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Riddle of the Labyrinth: The Quest to Crack an Ancient Code and the Uncovering of a Lost Civilisation
 
 

Riddle of the Labyrinth: The Quest to Crack an Ancient Code and the Uncovering of a Lost Civilisation [Kindle Edition]

Margalit Fox
4.6 out of 5 stars  See all reviews (41 customer reviews)

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Product Description

Review

'Fox spins a fascinating yarn centered around an unlikely heroine: a devoted academic spinster who died before accomplishing her life's mission of cracking an ancient script. ... Fox's deft explanations of the script-solving process complete with supplemental photos and illustrations of the text allow readers to share in the mental detective work of cracking the lost language.' Publishers Weekly

'Fox is a talented storyteller, and she creates an atmosphere of almost nail-biting suspense: We know the code was eventually cracked, but while we're reading the book we're on the edge of our seats. This one deserves shelf space along such classics of the genre as Simon Singh's The Code Book.' Booklist (Starred Review)

'Fox recreates the emergence of one of history's most vexing puzzles and then puts readers alongside the remarkable figures who, brilliantly, obsessively, and even tragically, devoted their lives to solving it. Forget The Da Vinci Code. This is the real thing.' Toby Lester, author of Da Vinci's Ghost

'Margalit Fox describes the decipherment of Linear B in such lucid detail that any reader can follow the steps and participate in the thrill of discovery.' --Stephen Mitchell, translator of Gilgamesh and the Iliad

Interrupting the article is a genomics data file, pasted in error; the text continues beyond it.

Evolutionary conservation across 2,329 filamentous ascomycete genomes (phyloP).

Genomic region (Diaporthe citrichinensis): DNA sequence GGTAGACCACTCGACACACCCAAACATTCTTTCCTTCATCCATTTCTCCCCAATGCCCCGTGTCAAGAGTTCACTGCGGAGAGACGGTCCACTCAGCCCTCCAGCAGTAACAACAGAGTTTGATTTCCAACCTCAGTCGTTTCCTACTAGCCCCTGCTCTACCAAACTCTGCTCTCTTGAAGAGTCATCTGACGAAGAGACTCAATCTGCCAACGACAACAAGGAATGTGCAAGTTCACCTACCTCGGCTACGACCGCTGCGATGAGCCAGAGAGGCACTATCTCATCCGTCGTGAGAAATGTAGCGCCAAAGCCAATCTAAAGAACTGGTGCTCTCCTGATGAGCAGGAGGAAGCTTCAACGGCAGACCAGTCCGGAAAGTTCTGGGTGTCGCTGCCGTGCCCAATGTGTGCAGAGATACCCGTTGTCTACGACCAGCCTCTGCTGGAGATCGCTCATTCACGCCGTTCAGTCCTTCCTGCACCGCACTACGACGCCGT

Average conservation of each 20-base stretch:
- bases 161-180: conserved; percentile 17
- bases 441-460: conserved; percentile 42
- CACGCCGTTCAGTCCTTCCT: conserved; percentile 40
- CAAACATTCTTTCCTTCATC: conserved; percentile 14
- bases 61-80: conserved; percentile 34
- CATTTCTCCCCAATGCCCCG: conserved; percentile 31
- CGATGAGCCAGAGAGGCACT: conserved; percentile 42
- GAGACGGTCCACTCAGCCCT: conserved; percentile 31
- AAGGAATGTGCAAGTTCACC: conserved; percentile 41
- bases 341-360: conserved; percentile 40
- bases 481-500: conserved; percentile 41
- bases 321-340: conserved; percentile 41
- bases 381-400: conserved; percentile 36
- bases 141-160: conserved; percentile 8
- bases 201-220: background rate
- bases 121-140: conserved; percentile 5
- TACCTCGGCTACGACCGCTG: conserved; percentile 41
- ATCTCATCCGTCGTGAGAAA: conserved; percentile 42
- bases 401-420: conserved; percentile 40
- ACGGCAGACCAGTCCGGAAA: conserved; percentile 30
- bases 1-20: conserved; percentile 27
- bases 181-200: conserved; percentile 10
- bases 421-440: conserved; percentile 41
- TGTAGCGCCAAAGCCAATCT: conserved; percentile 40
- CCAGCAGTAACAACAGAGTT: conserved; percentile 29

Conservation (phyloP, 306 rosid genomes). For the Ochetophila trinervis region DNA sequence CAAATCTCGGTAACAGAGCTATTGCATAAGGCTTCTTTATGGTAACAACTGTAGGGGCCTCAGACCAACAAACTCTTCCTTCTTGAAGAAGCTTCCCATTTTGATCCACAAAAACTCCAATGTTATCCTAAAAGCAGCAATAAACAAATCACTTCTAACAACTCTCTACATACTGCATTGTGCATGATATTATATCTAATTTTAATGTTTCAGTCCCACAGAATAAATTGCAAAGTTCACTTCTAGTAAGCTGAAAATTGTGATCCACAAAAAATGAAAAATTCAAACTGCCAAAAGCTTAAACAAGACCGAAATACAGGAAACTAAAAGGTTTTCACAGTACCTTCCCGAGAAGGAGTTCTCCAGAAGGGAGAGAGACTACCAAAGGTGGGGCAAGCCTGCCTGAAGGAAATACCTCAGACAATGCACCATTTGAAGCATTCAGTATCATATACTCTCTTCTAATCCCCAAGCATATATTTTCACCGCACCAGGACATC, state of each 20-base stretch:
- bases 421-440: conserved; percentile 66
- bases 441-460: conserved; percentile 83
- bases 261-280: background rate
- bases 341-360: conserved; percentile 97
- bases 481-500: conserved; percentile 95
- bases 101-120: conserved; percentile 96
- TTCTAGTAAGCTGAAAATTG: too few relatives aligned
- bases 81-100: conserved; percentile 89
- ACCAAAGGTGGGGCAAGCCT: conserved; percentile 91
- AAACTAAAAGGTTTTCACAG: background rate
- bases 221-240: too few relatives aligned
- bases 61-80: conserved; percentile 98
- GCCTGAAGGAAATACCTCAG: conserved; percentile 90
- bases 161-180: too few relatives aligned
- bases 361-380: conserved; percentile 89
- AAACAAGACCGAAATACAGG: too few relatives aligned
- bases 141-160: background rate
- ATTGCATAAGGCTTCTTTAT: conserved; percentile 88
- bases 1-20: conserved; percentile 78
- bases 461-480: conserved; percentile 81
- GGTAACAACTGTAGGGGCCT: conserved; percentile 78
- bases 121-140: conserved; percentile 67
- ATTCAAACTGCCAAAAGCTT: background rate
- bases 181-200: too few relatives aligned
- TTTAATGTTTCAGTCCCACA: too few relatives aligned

'Truly mesmerising. It's also a lovely testament to language and the history of linguistics' --Sunday Herald

'The details of how the tablets were deciphered are complicated, and it's a credit to Fox's clear, confident writing that following them isn't too painful. As with any good detective story, there's a driving narrative behind the puzzle, peopled by solitary sleuths who allow marital problems or bills to stack up as they devote themselves to the hunt … her enthusiasm is compelling when talking about the raw inventive brainpower of the code-breakers, their unswerving passion, and the magical way that a set of lines and curves in clay can be transformed into something with meaning' Observer

'The author's triumph lies in her presentation of this complex subject, narrated with the pace and excitement of a detective' --Country Life

'A fascinating and very readable account of the life and work of the three scholars whose separate efforts over the course of a century eventually led to the cracking of Linear B. This group biography elegantly illustrates how progress in historical scholarship is made possible by the work of many hands, not just those of a single genius' --History Today

Book Description

For the first time, the full story of the race to decipher the world's greatest puzzle.

Product details

  • Format: Kindle Edition
  • File Size: 3430 KB
  • Print Length: 352 pages
  • Publisher: Profile Books (11 July 2013)
  • Sold by: Amazon Media EU S.à r.l.
  • Language: English
  • ISBN-10: 1847659705
  • ISBN-13: 978-1847659705
  • ASIN: B00DLU9B24
  • Text-to-Speech: Enabled
  • X-Ray:
  • Word Wise: Not Enabled
  • Average Customer Review: 4.6 out of 5 stars  See all reviews (41 customer reviews)
  • Amazon Bestsellers Rank: #38,088 Paid in Kindle Store (See Top 100 Paid in Kindle Store)
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Customer Reviews

Most Helpful Customer Reviews
11 of 11 people found the following review helpful
4.0 out of 5 stars Quite interesting... 30 Nov 2013
Format:Paperback|Verified Purchase
Quite interesting... although I have the feeling that the author is a bit biased with one of the three protagonists: Alice Kober who happens to be an American female scholar... more or less like the author... So, I have perceived a sense of distortion in telling the facts. On the other hand, my guts say that the other two ones were really the hand (Arthur Evans) and the mind (Michael Ventris) of the decipherment: both British guys... And I am Italian so I am not biased by nationality... Anyhow a great book I truly recommend to anyone willing to go to Crete and to better understand the story of the island.